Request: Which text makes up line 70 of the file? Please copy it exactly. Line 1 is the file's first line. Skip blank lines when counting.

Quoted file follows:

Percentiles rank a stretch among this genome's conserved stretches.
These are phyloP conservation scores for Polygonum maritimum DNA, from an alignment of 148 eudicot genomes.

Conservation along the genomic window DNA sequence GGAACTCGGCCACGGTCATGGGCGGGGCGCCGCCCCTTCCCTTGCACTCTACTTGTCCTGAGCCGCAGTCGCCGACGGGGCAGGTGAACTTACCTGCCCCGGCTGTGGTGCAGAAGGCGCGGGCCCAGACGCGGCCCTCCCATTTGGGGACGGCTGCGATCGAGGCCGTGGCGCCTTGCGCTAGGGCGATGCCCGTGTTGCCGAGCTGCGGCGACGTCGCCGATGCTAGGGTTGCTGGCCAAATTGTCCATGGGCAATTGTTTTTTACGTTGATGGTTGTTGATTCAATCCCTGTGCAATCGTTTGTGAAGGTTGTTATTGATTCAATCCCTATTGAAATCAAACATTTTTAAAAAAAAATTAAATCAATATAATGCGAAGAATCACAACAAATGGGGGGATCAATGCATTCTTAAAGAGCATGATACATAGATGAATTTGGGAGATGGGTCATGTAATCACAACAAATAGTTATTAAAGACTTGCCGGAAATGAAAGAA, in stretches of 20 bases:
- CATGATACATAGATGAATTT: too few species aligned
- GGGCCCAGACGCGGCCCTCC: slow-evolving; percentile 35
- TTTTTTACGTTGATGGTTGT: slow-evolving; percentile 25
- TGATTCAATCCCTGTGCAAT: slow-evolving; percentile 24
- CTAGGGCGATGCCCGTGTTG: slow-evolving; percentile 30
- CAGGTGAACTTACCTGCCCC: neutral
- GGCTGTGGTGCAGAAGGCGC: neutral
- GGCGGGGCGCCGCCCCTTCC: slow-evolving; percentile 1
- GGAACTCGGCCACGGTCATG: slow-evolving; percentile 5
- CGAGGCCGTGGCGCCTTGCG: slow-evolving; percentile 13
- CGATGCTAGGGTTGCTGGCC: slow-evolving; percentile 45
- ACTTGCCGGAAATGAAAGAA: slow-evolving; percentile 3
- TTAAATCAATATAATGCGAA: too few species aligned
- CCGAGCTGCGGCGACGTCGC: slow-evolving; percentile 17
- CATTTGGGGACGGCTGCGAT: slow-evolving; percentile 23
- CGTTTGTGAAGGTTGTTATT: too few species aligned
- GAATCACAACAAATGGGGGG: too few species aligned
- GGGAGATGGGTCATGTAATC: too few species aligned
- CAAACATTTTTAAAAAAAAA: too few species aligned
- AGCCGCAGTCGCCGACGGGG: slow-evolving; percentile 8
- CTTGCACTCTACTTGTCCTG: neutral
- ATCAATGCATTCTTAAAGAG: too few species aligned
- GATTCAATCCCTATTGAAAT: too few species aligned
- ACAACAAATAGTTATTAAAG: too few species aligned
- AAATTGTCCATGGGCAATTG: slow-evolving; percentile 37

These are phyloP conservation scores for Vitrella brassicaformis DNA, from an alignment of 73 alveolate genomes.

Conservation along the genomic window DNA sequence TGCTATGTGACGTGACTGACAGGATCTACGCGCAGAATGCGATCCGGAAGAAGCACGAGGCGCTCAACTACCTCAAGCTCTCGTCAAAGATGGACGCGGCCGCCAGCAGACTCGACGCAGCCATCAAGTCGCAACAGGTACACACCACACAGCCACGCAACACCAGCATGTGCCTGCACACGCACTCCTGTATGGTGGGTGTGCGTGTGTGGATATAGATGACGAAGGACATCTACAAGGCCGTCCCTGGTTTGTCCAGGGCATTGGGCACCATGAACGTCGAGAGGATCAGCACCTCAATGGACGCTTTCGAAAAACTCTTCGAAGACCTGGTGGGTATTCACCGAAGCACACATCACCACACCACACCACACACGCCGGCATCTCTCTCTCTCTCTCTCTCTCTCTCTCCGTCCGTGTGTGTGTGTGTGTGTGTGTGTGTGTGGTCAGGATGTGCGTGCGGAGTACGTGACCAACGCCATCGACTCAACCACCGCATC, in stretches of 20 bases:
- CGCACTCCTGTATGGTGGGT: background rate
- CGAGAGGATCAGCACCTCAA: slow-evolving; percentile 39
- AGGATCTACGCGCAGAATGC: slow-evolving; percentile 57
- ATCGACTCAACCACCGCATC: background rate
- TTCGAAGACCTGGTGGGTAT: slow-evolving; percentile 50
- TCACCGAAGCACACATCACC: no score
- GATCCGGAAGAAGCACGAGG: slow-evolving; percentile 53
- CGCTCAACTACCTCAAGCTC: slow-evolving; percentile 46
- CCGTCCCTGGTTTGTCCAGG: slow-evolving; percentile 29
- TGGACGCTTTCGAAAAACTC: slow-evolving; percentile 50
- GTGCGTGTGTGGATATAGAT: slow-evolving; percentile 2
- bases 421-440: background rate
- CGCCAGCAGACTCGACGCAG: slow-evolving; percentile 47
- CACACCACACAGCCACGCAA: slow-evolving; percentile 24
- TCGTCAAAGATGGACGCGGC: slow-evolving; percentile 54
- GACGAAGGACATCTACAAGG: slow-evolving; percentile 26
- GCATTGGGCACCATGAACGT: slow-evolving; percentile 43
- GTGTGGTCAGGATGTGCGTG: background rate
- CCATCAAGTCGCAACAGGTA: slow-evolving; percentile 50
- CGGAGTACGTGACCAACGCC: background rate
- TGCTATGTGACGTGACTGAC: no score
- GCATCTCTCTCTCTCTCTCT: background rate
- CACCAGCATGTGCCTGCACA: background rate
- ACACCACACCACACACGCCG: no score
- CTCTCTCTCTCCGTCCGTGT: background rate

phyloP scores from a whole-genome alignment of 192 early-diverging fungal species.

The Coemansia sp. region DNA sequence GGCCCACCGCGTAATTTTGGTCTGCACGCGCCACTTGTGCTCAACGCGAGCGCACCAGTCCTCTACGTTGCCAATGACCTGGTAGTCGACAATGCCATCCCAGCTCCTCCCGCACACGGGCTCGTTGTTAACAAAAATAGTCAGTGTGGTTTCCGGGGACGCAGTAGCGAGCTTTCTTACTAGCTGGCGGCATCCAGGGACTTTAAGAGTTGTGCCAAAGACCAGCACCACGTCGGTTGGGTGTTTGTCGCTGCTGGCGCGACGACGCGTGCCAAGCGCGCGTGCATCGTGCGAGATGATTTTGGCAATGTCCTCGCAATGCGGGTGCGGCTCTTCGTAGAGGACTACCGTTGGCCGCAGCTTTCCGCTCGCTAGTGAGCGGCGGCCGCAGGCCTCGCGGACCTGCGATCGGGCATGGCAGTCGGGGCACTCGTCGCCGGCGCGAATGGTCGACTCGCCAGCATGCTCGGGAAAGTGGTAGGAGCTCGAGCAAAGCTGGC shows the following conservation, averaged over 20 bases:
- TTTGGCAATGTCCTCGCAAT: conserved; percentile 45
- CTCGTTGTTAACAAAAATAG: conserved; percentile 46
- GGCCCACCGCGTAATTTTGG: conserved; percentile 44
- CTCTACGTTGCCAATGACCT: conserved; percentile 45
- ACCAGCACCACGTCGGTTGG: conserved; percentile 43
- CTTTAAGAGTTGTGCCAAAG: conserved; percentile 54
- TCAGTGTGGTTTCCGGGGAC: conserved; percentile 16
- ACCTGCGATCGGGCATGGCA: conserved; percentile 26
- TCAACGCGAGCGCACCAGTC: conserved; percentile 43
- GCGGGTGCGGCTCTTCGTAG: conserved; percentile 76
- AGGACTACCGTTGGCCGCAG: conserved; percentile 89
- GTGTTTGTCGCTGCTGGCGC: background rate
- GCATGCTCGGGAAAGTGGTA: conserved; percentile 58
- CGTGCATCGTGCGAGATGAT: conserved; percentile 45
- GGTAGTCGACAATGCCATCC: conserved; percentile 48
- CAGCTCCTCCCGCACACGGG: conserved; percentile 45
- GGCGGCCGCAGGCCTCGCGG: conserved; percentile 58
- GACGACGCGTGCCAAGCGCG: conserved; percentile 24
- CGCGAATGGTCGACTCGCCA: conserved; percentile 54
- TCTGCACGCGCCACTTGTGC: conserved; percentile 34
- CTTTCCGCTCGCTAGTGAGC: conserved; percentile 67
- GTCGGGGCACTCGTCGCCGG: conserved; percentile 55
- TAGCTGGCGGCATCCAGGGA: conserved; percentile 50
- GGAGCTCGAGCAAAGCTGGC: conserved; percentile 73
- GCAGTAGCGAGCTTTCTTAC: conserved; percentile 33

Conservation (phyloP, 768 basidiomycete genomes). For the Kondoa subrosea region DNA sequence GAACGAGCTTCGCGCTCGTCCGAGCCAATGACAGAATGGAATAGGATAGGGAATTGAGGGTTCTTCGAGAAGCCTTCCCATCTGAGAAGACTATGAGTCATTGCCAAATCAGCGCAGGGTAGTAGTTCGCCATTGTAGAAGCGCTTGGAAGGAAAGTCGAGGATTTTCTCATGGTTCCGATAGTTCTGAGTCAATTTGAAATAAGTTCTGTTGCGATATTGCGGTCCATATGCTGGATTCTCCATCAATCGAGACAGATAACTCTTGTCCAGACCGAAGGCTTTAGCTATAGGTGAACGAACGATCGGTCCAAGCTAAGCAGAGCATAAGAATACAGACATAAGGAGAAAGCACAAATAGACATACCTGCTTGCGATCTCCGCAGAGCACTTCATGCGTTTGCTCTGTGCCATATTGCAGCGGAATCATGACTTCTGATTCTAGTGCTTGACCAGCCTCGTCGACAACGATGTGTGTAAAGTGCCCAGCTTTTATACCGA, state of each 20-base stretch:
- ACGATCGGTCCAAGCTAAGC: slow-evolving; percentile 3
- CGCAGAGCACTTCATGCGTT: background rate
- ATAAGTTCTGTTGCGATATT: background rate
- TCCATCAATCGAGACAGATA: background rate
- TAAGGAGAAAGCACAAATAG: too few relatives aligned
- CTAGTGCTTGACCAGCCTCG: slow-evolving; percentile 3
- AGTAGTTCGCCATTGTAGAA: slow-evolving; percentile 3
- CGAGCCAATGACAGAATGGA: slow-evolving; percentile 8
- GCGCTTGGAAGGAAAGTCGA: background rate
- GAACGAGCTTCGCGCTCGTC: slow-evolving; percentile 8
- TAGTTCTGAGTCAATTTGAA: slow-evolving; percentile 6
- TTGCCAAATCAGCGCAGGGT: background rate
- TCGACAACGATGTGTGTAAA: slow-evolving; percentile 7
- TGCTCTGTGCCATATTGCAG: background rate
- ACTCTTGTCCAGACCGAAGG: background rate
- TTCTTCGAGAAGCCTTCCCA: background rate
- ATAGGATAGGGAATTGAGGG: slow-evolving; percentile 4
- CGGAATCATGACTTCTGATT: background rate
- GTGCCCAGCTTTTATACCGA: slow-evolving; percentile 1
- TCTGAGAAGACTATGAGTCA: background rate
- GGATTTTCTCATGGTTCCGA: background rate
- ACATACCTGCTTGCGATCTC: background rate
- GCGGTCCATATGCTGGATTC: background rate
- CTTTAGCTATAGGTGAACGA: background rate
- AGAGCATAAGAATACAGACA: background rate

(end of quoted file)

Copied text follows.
- GCATGCTCGGGAAAGTGGTA: conserved; percentile 58